"Now, the young students when they enter the school, they ask their classmates whether they are Sunni or Shia," said Nagher Ziad Salih, 37, the school's principal.

"Yesterday, I was taking my 6-year-old grandson for a walk. He asked me 'Is this a Shia street or a Sunni street?' " said Um Amil, who asked that her full name not be used because she was afraid she could become a target. "I said: We are all Muslims. But he was still determined to know if this was street was Sunni or Shia."

"Such a child, when he grows up, what will he become?" she asked.

Salih said children quarreling on the playground now invoke the names of armed groups. "The child would say: I'll get the Mahdi Army to take revenge," she said. "The other kid would say back: My uncle is from the [Sunni] resistance and he'll take revenge against you."

The third teacher, Um Hanim, spoke up.

"Now the kid whose parent is killed by a Sunni or a Shia, what will be his future?" she said, also insisting that her full name not be used. "He will have a grudge inside him." [...]

Twenty-year-old Yasser Laith, short with a thin goatee and a cold stare, cannot sleep at night. When a rocket crashed into his family's house in the mostly Sunni neighborhood of Adhamiya in November, he crawled into the kitchen and curled up in fear.

"Whenever I hear an explosion, I start trembling," mumbled Laith, as he waited at Ibn Rushed hospital for a 10-day supply of anti-psychotic drugs.

Another day, intense clashes erupted on his street, and U.S. combat helicopters hovered over the area. Laith grabbed an AK-47 assault rifle, rushed to his roof and began firing into the sky.

"My father is ashamed of me. I wanted to show that I was as good as the others," Laith said with a half-crazed smile. "After that I felt satisfied."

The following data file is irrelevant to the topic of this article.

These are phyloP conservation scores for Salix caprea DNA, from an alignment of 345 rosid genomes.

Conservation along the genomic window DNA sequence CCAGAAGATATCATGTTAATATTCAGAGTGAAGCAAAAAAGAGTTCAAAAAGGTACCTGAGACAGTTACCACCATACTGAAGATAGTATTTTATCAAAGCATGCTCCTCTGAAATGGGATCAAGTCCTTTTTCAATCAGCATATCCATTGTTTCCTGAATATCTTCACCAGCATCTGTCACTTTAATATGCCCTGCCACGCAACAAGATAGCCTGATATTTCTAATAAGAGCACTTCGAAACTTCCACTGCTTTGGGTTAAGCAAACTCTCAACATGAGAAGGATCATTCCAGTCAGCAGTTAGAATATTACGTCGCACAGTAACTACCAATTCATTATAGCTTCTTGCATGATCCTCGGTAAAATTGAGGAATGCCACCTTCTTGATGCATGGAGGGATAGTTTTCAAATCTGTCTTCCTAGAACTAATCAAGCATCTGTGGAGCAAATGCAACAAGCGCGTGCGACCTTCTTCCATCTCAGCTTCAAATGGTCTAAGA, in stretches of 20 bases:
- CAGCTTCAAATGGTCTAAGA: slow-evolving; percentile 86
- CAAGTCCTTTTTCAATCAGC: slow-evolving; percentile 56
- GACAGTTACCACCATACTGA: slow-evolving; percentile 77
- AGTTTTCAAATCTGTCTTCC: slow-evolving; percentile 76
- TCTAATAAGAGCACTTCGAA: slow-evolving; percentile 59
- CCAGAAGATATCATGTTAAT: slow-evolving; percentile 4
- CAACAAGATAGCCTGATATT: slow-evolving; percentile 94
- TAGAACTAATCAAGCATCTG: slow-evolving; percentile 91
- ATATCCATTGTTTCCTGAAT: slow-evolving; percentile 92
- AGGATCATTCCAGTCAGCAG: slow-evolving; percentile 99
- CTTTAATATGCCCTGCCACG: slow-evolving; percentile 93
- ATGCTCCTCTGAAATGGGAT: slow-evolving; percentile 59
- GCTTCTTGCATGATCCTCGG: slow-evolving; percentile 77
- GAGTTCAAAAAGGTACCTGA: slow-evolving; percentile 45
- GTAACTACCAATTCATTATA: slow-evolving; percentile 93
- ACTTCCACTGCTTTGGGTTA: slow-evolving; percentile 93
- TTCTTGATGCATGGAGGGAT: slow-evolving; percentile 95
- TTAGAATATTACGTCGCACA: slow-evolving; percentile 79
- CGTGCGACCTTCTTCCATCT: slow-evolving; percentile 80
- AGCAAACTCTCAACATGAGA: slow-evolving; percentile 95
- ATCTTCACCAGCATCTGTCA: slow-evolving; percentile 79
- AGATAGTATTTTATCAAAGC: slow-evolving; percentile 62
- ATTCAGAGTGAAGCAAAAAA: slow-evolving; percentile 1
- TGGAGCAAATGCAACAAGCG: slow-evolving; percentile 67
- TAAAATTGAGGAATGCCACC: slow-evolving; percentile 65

Today, he takes pills to help control his violence and stop him from hitting his two younger sisters or abusing his parents. Several of his friends, he said, had joined the Sunni insurgency. He, too, was tempted, especially after learning that one of his friends had been killed by the Mahdi Army.

"I had the desire to seek revenge," Laith said, smiling again.

When Laith left the room to go to the bathroom, his 57-year-old mother, Sahira Asadallah, said she was scared that her son would commit a crime or join an insurgent group. She wondered how long Laith would have to take the drugs, then answered herself: "This will only end with the end of the war." [Emphasis added]

Actions have consequences. Iraq isn't some tv show. It's a real place where real people, millions of them children, are subjected to unspeakable suffering and terror, day in, day out. The inevitable result is a legacy of hatred and violence that will endure for generations. Among the people we supposedly were liberating.

And here in the US, the unspeakable Ann Coulter gets to go on television and say this:

We need to be less concerned about civilian casualties — we bombed more people in Hamburg in two days — I'd rather have their civilians die than our civilians — we should kill their people.

I want to scream.

Posted by Jonathan at June 27, 2007 05:24 PM  del.icio.us digg NewsVine Reddit YahooMyWeb

Comments

I am so angry and very, very disappointed with Coulter to the point of, as you rightly say, speechlesness. I am even more sad and afraid of the world my teenage children are about to inherit.

Posted by: Malcolm at June 29, 2007 12:59 AM

The US and Britain will reap the results of their heads of states actions - this is democracy in action. I say, f**k democracy, it ain't working.

Posted by: Jason at June 29, 2007 07:52 AM